The EU has adopted new laws aimed at increasing the transparency of government income from the oil and gas industry, in a move poverty campaigner and U2 frontman Bono called a "game-changing breakthrough" on corruption in resource-rich developing countries.

Ministers, the European Commission and Parliament Tuesday night (9 April) ended negotiations on the Accounting Directive by agreeing on a compromise proposal, after fierce lobbying from industry and NGOs.

The deal requires European companies to report payments of more than €100,000 made to the government in the country they are operating in, including taxes levied on their income, production or profits, royalties, and license fees.

The EU executive will oblige companies to disclose the payments they make at project level as opposed to government level only, revealing the sources of taxable income from the extraction or logging industries.

Bono, the singer and co-founder of poverty campaign group One, said: “Europe’s leaders have stepped up and delivered a gamechanging breakthrough tonight. Transparency is one of the best vaccines against corruption, and now citizens the world over will know what their country’s resources are really worth."

The agreement will also cut red tape for small and medium-sized enterprises by simplifying accounting rules.

The deal goes beyond disclosure rules adopted by the United States in 2012 by including the logging industry along with mining and petroleum operations.

Michel Barnier, the European commissioner for the internal market, who oversaw the proposal, said: "The agreement will bring in a new era of transparency to an industry which is far too often shrouded in secrecy and help fight tax evasion and corruption as well as create the framework so both companies and governments can be held to account on the use of revenues from natural resources."

Fair share

For Barnier, project-level disclosures will ensure that people living near extraction sites are aware of how much they government earns from the presence of foreign industry in their communities.

"Local communities in resource-rich countries will finally be better informed about what their governments are being paid by multinationals for exploiting oil and gas fields, mineral deposits and forests", he said in a statement.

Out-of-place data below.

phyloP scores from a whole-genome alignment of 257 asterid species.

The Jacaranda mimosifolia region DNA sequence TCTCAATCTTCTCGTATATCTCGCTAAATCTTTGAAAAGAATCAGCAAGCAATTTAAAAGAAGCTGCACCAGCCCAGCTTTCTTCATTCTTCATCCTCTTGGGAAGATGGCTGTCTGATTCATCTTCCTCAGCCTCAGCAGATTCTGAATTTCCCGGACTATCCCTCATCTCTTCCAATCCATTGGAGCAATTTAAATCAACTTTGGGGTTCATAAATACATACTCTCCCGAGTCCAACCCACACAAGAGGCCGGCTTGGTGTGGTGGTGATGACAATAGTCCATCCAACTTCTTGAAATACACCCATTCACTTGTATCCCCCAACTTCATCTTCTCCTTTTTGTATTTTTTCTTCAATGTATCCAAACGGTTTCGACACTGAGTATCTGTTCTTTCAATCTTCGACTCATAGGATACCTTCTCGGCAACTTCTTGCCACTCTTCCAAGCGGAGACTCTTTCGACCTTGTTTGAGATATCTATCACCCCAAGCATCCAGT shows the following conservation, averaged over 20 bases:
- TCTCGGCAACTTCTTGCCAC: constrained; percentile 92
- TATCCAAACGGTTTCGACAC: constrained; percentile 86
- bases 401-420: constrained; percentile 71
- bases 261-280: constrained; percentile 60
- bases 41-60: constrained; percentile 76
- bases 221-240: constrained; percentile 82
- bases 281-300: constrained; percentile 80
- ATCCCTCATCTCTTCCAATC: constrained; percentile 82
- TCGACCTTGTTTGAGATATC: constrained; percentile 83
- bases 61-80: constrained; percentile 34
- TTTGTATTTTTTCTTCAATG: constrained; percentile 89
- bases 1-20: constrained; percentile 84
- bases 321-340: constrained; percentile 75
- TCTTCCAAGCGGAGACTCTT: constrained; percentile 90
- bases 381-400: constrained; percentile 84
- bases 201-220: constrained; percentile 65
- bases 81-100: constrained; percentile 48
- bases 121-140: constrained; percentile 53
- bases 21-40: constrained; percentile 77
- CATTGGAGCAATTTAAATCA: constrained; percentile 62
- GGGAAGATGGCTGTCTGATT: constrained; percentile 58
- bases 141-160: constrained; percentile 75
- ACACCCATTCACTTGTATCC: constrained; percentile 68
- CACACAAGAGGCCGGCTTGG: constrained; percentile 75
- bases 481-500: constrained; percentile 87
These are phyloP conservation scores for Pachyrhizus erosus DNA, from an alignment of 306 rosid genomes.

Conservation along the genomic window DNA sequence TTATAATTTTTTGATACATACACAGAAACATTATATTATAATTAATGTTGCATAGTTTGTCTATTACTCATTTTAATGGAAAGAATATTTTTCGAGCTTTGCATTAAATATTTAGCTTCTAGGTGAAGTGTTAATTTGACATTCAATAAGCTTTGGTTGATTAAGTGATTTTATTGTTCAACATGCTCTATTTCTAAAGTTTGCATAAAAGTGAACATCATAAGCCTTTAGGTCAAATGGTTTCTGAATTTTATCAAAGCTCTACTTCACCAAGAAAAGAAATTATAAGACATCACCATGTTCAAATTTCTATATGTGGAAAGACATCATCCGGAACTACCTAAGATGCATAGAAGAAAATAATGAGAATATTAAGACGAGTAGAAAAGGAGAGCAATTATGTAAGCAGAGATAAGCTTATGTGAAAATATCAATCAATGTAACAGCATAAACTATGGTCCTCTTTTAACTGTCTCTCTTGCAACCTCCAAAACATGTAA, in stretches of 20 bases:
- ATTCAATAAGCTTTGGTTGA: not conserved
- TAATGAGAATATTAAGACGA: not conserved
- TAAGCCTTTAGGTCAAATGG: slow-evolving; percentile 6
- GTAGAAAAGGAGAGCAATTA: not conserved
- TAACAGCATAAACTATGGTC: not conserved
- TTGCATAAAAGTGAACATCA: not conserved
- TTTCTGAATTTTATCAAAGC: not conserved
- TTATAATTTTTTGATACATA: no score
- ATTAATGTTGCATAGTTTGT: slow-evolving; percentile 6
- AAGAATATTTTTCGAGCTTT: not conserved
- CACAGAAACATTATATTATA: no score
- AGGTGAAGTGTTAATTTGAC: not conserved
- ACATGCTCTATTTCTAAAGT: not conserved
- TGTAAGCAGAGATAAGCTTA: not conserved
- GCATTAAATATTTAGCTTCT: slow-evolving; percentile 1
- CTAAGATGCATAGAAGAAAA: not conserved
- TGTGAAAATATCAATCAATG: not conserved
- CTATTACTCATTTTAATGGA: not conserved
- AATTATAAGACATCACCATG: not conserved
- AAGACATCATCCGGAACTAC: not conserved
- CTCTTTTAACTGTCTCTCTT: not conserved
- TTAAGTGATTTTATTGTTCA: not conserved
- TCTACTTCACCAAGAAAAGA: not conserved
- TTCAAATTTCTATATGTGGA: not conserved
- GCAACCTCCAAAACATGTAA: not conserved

This is particularly important in countries where tax evasion laws are not particularly strong. Analysts also hope the rules will pave the way for better rewards for local communities in the form of tax redistribution.

But without the disclosure of further information - such as turnover, profits, employee numbers and costs and assets - regulators may struggle to work out if companies are paying the full amount of tax they owe.

“Information on payments alone is not enough to show that companies pay their fair share of tax," Catherine Olier, an EU development analyst at the campaign group Oxfam, told EurActiv.

"This means that the information on payments can be used to hold the government accountable for the use of this income, but that neither governments nor companies can be held accountable for whether the correct amount was paid."


Ministers also agreed on a review clause to decide in 2015 whether to stretch the laws to include other industries, such as telecommunications and construction.

“This will be a springboard for similar disclosures," said Joe Williams from Publish What You Pay, a global campaign group focussing on the transparency of the oil and gas industry. "If it can be done with a dodgy industry like the extractives then it can be done with others. But extractives represent the greatest source of income for developing countries."

The move follows leaks showing that a number of politicians, tycoons and companies have used tax havens such as the British Virgins Islands to hide fundsIt also comes against a background of European-level crackdowns on the transparency of the banking sector.

The European Commission estimates that the EU economy loses about €1 trillion from tax evasion by both private persons and companies.